The Labour Contract in Das Kapital: From Simple Illusions to Necessary Appearances (Part One) — Facundo C. Rocca

[An earlier version of this post was first published on the Historical Materialism blog, and is republished here with permission. For the original post, see here. The paper on which this post is based was first presented at the Historical Materialism conference in London in November 2016.]

This post analyses aspects of Marx’s theory of the labour contract in order to explore the possibility of a Marxian critique of modern rights that goes beyond their dismissal as merely illusory or ideological forms.

The labour contract, as a juridical construct, positions rights, juridical subjects, and juridical relations at the core of the concrete process of material production in modern capitalist societies.

I will first discuss the young Marx’s symptomatic oversight of the labour contract. I will stress the non-continuous character of Marx’s oeuvre while also providing a possible alternative place for the juridical form in Marx’s mature work.

I will then outline problems relating to the labour contract in Das Kapital: (1) as a particular form of commodity exchange that produces the difference between value and use-value, enabling the production and appropriation of surplus value; and (2) as a means of subsuming labour to capital in the work process. The relationship between these two aspects involves the relationship between the legal and the non-legal, the juridical and the economic, in ways that exceed an opposition between an unreal or illusory form and a concrete practice. Here I briefly discuss the similarities between the labour contract and the state of exception, since both produce the non-differentiation of right and non-right, law and force, as a way of inscribing a relationship of dominium and inequality. Foucault’s treatment of the labour contract as an example of the counter-law effect of disciplines will also be discussed as a way of fixing certain imbalances in supposedly equal juridical exchange.

Finally, I will argue that a particular dialectic of personal and impersonal action may be located in Das Kapital. This dialectic positions the juridical form, and the “free” subject linked to it, as a necessary and real moment in the production and reproduction of the modern capitalist form of social relationships, and as a specific element of its antagonistic nature.

The Labour Contract As a Lapsus in the Young Marx

When discussing Marxist approaches to rights and the problems of the legal form, it is common to focus on Marx’s early writings. From his journalistic writings in the Rheinische Zeitung through his critique of Hegel’s Philosophy of Right in 1843 to the better known essays on the modern state, the rights of man, and Jewish emancipation in the Deutsch–Französische Jahrbücher, what lies at the core of his initial intellectual and political concerns are problems of sovereignty, rights, representation, and political emancipation.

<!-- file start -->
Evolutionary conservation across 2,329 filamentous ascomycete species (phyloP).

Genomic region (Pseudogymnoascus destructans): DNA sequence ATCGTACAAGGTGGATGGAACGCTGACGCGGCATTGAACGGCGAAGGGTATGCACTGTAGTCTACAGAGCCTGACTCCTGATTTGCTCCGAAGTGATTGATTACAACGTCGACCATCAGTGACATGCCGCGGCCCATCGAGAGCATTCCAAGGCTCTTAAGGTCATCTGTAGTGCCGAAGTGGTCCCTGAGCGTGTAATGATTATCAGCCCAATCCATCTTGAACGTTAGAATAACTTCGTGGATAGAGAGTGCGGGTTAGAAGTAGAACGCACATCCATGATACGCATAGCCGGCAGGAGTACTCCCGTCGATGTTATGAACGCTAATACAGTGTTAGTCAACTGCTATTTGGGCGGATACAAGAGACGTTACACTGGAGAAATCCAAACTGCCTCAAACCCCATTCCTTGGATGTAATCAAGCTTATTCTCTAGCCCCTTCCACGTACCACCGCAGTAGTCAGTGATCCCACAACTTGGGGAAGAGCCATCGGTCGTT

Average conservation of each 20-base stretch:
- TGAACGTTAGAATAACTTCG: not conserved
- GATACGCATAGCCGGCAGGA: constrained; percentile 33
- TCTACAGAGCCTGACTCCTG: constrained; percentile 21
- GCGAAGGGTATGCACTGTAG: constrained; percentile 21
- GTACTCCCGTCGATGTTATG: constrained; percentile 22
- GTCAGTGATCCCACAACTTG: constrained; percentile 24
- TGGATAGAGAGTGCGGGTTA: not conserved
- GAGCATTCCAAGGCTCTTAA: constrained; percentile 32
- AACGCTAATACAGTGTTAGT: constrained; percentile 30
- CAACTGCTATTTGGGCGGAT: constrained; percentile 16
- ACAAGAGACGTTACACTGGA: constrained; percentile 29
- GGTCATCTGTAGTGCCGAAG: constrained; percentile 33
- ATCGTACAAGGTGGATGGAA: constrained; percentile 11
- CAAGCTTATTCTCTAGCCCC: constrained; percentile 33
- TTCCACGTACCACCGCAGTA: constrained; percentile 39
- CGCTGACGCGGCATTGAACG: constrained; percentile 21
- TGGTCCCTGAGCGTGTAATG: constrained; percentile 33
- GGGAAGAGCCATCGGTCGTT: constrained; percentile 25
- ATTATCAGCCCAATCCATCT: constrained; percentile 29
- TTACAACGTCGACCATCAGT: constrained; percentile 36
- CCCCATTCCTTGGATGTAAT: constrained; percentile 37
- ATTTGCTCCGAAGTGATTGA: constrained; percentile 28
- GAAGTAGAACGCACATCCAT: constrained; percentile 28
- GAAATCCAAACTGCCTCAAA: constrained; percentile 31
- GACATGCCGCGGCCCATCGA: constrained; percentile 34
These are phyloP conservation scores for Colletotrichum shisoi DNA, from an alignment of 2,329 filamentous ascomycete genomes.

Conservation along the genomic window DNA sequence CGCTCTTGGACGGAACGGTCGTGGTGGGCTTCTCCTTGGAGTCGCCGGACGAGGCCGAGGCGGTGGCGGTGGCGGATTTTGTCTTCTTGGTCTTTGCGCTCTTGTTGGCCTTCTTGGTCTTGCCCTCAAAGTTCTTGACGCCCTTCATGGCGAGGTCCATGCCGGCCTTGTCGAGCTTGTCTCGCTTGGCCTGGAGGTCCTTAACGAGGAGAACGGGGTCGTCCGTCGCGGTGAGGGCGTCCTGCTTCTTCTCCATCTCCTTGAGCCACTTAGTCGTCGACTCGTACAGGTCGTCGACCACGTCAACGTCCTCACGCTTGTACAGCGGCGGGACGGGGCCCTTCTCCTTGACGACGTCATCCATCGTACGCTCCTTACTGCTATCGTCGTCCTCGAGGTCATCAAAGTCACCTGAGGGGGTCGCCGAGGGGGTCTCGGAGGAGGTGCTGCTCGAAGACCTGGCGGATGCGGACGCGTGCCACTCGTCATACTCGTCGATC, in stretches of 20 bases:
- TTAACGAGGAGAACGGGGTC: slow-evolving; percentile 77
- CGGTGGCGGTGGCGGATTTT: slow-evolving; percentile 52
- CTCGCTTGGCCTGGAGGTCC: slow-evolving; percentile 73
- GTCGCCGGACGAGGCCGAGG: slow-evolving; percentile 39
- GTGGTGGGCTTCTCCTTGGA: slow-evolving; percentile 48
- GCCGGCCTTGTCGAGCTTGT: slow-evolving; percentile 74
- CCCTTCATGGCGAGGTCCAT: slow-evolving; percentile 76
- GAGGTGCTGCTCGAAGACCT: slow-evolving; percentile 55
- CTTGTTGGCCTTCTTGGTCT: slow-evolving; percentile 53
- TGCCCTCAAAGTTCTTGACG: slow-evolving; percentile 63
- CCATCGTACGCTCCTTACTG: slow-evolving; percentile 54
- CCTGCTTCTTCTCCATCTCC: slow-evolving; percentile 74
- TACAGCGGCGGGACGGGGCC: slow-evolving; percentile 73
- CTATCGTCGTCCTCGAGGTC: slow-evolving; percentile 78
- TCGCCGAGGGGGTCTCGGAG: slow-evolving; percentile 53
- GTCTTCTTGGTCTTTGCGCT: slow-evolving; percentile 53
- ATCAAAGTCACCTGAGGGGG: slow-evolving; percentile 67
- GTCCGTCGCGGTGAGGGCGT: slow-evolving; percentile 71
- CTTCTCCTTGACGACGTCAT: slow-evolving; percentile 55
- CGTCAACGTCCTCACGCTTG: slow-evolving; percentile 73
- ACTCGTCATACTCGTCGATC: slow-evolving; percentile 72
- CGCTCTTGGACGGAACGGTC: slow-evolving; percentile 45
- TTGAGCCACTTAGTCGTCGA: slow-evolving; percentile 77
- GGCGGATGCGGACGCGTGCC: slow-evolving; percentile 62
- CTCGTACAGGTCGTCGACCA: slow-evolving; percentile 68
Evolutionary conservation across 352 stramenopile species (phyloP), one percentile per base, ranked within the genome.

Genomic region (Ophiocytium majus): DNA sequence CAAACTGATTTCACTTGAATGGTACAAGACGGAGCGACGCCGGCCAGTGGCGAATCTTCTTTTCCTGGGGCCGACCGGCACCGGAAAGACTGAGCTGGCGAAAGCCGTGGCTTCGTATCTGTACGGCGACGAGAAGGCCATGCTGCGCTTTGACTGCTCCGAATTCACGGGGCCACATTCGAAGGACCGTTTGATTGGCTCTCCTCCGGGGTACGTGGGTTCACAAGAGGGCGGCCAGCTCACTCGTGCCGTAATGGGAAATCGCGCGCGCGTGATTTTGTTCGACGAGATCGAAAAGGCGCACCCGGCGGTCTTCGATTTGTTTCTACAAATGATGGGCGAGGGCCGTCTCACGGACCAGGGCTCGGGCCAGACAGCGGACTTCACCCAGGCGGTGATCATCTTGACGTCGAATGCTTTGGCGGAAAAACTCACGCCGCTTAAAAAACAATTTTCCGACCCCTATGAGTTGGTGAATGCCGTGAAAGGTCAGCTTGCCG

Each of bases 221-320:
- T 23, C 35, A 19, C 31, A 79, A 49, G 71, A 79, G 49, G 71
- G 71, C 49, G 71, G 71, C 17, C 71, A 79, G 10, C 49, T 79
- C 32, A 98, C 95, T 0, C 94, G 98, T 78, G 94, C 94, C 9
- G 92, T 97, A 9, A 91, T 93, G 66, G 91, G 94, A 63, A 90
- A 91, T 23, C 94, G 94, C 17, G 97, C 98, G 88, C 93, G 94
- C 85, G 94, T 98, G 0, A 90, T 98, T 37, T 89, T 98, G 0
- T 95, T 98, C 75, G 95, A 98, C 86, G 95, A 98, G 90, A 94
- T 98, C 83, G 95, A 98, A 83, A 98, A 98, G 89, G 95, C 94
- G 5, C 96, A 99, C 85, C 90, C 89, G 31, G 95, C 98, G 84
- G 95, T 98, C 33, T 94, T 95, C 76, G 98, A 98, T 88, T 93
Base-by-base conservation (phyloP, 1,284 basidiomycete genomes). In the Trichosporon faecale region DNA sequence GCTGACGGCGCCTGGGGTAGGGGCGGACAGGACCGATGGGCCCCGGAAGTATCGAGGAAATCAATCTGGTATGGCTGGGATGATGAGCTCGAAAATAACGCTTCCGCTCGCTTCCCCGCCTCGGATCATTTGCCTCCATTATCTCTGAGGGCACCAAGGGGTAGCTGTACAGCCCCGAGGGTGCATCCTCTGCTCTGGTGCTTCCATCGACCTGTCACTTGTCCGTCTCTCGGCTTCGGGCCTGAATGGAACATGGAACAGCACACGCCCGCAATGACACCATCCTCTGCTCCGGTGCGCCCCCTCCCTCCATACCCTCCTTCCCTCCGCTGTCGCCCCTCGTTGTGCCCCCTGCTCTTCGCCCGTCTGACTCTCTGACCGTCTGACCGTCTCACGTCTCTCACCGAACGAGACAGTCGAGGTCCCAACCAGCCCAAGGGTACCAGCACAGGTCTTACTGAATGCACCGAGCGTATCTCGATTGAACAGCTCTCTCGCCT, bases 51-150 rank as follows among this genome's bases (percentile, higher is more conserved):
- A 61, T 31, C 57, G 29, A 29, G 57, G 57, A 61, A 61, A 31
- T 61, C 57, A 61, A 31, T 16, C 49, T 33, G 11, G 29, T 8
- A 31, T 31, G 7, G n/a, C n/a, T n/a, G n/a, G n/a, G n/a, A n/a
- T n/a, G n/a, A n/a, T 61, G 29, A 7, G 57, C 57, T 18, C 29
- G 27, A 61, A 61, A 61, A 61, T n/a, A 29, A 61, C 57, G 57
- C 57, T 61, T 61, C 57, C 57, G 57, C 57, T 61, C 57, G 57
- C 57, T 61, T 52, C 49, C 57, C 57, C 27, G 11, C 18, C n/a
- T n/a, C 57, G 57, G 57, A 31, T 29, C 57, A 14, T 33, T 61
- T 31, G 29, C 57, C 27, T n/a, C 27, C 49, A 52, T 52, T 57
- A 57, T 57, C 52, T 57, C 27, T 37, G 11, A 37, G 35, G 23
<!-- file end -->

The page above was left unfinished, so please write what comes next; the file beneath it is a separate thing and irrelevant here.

Marx’s “mature” movement towards the economic has been understood to displace these issues, according importance to the study of capital’s logic and the critique of political economy. Althusser’s well-known thesis of the “epistemological break” famously theorizes this non-continuity in Marx’s thought. Althusser argues that after his “scientific discovery” of history and economic-material determination, Marx parted ways with his early moral and humanistic concerns. [1] Accentuating this “break” tends to render the problem of the juridical form an illusory one, or as merely ideological, by situating the true determination of modern capitalist relations elsewhere. The modern “free” subject and the problem of the juridical link between autonomous individuals is then disregarded, either as an ideological trap, a form of false consciousness emanating from the material process itself, or as a subsidiary sphere of human activity that needs to be related to the economic. The totality of modern social relationships is fragmented, only to formulate ex post a functionalist and de-subjectivized link between them.

Nevertheless, this same movement of Marx’s thought towards the economic could be seen as an attempt to address the very limits and contradictions of the modern political logic that was at the core of Marx’s early work. The contradictions of political emancipation, its limited effect on the inequalities of modern civil society, and the mediated and alienated universality that the state engenders are what drives Marx towards the anatomy of civil society as a way of deciphering the secret of the modern form of difference and hierarchy. The domination of man over man is no longer produced, at least not exclusively or universally, by fixed privileges, hereditary rights, or land-bound relations of dominium.